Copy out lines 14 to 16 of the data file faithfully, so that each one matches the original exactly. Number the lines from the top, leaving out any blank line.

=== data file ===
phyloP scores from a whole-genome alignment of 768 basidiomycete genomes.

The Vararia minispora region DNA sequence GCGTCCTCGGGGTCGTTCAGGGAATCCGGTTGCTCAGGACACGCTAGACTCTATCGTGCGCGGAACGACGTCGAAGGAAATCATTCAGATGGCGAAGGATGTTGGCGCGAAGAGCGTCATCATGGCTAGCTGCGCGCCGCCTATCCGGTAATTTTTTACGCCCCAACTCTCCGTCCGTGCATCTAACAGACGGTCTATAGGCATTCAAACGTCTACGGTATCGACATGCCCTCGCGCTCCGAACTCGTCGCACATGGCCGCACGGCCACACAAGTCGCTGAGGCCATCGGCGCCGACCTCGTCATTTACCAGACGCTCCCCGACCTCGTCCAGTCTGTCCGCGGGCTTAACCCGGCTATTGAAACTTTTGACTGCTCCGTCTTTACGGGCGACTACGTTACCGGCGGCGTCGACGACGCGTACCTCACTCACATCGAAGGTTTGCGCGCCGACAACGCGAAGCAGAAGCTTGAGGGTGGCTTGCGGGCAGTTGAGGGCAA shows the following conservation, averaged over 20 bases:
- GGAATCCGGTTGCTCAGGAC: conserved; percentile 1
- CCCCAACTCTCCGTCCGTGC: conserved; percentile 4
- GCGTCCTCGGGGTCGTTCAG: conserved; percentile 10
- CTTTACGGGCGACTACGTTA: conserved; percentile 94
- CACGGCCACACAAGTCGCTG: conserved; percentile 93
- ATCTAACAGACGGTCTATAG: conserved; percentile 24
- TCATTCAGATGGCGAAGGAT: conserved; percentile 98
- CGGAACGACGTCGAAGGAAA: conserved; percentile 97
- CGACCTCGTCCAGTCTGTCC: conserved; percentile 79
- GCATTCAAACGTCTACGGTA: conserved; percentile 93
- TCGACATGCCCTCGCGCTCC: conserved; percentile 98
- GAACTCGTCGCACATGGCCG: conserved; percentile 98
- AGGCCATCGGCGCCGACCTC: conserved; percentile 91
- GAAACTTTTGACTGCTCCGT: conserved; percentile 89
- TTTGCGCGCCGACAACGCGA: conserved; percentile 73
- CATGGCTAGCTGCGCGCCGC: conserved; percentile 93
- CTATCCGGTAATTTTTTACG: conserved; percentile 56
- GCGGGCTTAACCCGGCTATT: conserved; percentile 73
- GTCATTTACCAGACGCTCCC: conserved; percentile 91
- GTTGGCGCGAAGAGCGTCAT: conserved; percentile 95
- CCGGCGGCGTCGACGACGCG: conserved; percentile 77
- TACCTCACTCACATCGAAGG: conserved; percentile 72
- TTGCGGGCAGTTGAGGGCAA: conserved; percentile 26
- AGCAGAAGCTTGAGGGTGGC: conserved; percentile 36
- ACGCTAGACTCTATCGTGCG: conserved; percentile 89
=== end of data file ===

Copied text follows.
- GAACTCGTCGCACATGGCCG: conserved; percentile 98
- AGGCCATCGGCGCCGACCTC: conserved; percentile 91
- GAAACTTTTGACTGCTCCGT: conserved; percentile 89